The Different Types of Criminalology Theories
Some criminology theories attempt to explain why people commit crimes. These theories include: strain theory – the belief that a person is motivated to commit a crime because he or she is stressed out; learning theory – the belief that a person makes a decision to commit a criminal act because of learning experiences. This theory differs from the pre-classical perspective, which suggests that individuals act based on their own personal characteristics.
Social disorganization theory – The theory is based on the idea that individuals develop social and moral codes that regulate their behavior. In densely populated urban areas, crime occurs more frequently. The social learning theory states that individuals learn from their social environments and base their activities on these factors. The strain theory states that people turn to criminal activity when they feel their social bonds are strained or they are unable to achieve their social goals.
Punishment theory – This theory states that true criminals lack basic altruistic sentiments, which makes them likely to commit crimes. Other criminology theories focus on the role of punishment in the criminal justice system, which can help criminal justice practitioners understand how punishment affects behavior. The sixth area of research focuses on missing persons, where researchers are trying to figure out what patterns of behavior indicate that a person is likely to be a criminal.
Psychodynamic theory – This theory emphasizes the role of early childhood experiences in the development of criminal behavior. This theory also considers the way that the brain processes those early experiences influence the development of human behaviors. This theory is based on the idea that children’s perceptions affect their behavior. Cognitive theory looks at how people express their perceptions. However, it still isn’t clear which approach is better. The most widely accepted theories are psychodynamic, behavioral, and psychological.
Modern criminology theories rely on a wide variety of sources. The most common source of criminological theories is the five-factor model. Among these, the classical school of psychoanalytic criminology is the most common. This theory focuses on the role of emotions in a criminal’s life. The theory is the most popular of the four. Moreover, it is one of the most popular criminology theories.
Critical theory is the opposite of positive criminology theory. It supports the belief that the majority of crimes are committed by individuals who disagree with the laws that control them. It focuses on the consequences of crimes. It also includes the causes of crime. It is based on identifying risk factors, how laws are made, and how societies react to a criminal. It tries to predict what will happen in the future. But there are many other criminology theories.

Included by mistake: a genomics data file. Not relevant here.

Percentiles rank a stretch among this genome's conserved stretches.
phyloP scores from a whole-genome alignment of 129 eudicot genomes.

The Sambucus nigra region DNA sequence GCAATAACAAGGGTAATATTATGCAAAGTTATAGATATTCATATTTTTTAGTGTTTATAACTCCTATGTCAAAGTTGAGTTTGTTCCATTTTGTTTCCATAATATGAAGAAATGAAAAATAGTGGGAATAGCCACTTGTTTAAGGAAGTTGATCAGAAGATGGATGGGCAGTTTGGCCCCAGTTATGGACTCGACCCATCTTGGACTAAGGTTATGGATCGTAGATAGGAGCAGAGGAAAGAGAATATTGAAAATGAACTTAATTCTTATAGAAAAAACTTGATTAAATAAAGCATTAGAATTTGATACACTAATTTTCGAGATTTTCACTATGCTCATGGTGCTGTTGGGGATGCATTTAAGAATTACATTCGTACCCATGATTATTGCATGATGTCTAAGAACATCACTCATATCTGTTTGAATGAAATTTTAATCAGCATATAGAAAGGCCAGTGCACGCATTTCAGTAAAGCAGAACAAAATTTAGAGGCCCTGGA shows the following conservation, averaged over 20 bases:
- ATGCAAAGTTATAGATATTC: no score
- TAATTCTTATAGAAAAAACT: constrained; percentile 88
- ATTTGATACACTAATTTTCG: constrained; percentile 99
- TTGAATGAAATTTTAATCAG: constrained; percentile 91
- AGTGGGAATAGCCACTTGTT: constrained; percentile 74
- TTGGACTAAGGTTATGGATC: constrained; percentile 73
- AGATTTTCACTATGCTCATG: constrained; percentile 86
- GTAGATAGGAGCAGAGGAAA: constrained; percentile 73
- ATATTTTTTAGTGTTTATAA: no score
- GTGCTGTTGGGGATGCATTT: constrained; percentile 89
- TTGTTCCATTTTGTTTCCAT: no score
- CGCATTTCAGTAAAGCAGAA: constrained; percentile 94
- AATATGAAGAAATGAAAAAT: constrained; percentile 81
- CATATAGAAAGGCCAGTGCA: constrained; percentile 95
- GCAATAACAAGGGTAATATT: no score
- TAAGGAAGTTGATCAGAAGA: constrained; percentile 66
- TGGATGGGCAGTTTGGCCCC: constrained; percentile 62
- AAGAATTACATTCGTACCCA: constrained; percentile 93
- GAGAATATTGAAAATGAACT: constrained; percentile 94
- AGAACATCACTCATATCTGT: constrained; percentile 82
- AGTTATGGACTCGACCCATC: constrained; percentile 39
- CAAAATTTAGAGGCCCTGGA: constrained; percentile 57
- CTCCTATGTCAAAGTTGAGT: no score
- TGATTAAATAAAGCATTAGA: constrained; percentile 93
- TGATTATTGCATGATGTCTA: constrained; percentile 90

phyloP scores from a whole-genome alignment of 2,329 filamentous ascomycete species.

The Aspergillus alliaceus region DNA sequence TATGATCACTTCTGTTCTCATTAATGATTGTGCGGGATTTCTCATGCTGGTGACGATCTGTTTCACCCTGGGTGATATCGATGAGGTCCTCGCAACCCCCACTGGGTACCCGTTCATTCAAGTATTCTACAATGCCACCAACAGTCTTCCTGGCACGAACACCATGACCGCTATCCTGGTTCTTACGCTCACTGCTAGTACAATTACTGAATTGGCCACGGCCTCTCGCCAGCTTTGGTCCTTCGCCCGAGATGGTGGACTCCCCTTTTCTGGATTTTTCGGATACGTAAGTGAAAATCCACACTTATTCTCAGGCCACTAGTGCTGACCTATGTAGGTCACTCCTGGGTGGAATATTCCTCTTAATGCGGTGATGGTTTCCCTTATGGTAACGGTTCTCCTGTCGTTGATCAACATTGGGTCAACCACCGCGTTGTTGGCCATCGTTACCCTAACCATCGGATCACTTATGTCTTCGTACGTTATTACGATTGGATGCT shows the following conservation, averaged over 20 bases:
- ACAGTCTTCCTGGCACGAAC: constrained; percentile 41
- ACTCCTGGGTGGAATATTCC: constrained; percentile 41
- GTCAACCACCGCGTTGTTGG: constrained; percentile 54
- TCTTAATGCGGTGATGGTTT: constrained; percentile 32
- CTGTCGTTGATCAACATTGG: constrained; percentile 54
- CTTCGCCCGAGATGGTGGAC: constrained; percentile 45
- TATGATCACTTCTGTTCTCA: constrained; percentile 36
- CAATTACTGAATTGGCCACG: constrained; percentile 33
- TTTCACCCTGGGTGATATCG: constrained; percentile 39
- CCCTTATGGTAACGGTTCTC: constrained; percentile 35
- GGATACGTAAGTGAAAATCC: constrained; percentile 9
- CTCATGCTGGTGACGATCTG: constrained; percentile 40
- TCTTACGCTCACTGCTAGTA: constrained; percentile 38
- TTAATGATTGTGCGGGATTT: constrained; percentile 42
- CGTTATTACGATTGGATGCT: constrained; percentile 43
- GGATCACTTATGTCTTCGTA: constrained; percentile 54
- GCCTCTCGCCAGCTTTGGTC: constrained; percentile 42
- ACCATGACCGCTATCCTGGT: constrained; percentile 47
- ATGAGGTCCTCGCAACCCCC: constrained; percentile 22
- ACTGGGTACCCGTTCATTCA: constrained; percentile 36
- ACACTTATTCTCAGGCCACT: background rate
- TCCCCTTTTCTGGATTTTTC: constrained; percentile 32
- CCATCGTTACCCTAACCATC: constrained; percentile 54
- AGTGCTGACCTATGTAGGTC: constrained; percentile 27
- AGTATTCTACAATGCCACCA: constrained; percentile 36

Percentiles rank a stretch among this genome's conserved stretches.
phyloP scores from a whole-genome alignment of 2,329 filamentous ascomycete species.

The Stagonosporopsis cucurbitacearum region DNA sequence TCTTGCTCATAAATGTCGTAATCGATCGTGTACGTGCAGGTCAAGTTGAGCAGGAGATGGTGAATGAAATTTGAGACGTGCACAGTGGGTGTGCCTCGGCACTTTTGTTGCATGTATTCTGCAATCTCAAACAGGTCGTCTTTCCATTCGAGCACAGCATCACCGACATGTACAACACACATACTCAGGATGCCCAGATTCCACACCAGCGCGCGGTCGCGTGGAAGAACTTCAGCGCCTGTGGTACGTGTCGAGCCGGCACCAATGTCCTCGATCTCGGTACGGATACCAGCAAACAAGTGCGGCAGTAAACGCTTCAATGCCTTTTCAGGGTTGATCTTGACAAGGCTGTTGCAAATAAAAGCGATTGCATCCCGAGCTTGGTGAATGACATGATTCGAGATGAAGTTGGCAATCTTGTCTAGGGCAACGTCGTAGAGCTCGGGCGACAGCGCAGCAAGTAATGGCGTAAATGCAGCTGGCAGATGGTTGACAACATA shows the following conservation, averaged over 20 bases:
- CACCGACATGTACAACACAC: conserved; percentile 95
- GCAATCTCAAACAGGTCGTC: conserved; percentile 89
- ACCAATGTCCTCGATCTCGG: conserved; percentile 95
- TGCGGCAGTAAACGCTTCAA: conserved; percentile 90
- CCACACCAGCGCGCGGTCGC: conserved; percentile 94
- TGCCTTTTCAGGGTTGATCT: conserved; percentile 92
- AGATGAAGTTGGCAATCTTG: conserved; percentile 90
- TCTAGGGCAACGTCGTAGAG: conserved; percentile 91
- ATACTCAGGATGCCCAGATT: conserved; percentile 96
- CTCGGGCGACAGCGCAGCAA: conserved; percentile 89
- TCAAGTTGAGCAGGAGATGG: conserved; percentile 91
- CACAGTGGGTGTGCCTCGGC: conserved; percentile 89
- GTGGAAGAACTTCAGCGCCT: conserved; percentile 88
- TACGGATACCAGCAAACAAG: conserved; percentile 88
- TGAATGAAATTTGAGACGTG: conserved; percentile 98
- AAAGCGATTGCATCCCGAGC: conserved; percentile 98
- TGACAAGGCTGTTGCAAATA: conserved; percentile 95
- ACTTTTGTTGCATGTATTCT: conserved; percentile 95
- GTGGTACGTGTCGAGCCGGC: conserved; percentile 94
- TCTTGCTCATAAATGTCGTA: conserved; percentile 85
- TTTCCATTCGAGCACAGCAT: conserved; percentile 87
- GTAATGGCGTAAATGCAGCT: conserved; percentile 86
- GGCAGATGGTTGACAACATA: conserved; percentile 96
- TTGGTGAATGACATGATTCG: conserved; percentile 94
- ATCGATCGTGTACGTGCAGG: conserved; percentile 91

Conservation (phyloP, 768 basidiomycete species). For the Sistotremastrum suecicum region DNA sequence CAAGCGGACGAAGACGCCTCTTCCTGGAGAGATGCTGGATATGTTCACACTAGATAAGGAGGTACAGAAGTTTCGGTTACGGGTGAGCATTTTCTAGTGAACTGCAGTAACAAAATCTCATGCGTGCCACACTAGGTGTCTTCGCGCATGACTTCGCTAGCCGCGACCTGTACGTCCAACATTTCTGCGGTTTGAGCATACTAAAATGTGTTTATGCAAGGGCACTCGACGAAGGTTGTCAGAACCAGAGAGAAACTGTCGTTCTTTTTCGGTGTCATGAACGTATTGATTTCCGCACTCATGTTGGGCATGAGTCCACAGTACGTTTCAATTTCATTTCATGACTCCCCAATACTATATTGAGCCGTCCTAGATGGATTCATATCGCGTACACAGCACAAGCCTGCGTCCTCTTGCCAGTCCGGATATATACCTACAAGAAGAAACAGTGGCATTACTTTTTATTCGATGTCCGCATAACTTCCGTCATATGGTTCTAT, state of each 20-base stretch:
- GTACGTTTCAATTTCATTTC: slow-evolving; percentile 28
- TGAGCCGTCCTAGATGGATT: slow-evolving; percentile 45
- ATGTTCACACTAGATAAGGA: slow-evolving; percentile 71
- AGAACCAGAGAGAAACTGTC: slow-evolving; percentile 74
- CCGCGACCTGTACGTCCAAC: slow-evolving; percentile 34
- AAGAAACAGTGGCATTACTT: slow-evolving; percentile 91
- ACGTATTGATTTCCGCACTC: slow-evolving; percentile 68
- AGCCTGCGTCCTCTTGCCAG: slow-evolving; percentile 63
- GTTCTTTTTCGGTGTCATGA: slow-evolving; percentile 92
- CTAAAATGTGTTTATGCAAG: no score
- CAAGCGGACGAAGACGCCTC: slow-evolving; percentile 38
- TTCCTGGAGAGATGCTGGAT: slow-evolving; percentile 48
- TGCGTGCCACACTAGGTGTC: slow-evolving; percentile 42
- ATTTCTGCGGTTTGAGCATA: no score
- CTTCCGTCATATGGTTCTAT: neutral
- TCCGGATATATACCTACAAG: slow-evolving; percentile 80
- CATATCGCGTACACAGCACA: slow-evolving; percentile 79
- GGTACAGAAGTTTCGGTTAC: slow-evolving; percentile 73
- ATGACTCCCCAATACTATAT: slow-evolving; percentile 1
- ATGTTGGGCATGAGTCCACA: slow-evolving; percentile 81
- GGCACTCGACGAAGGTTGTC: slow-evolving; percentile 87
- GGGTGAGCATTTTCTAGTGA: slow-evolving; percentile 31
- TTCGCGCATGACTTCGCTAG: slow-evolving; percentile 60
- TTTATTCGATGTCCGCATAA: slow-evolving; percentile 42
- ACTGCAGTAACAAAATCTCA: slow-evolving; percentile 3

The choice theory says that an individual commits a crime because he or she is motivated by selfishness or ego. This theory is similar to the classic criterion, but differs from the classical one in several aspects. It emphasizes the importance of rationality in defining crime. In a classical theory, people choose to commit a crime because it is advantageous to them. In contrast, the rational cause theory holds that a person commits a criminal act based on the needs and desires of others.
Despite the various criminology theories, no one has a complete understanding of the reasons for the behavior of criminals. For example, one theory suggests that the nature of crimes is determined by social pressure. Another theory explains that individuals act in accordance with their personal values. In a second theory, the motivation of a person to commit a crime depends on the individual’s personality and the context. Hence, the best criminology theories should include both the individual and the society.
The various criminology theories can help you understand the causes of criminal activities. Some of these theories have a genetic component, while others are purely psychological. While some of these theories are scientific, others are based on the findings of fieldwork. In the 1960s, a debate took place regarding the association between genetic factors and the likelihood of criminal behaviour. XYY-trisomy is a genetic disorder where there is an extra Y chromosome.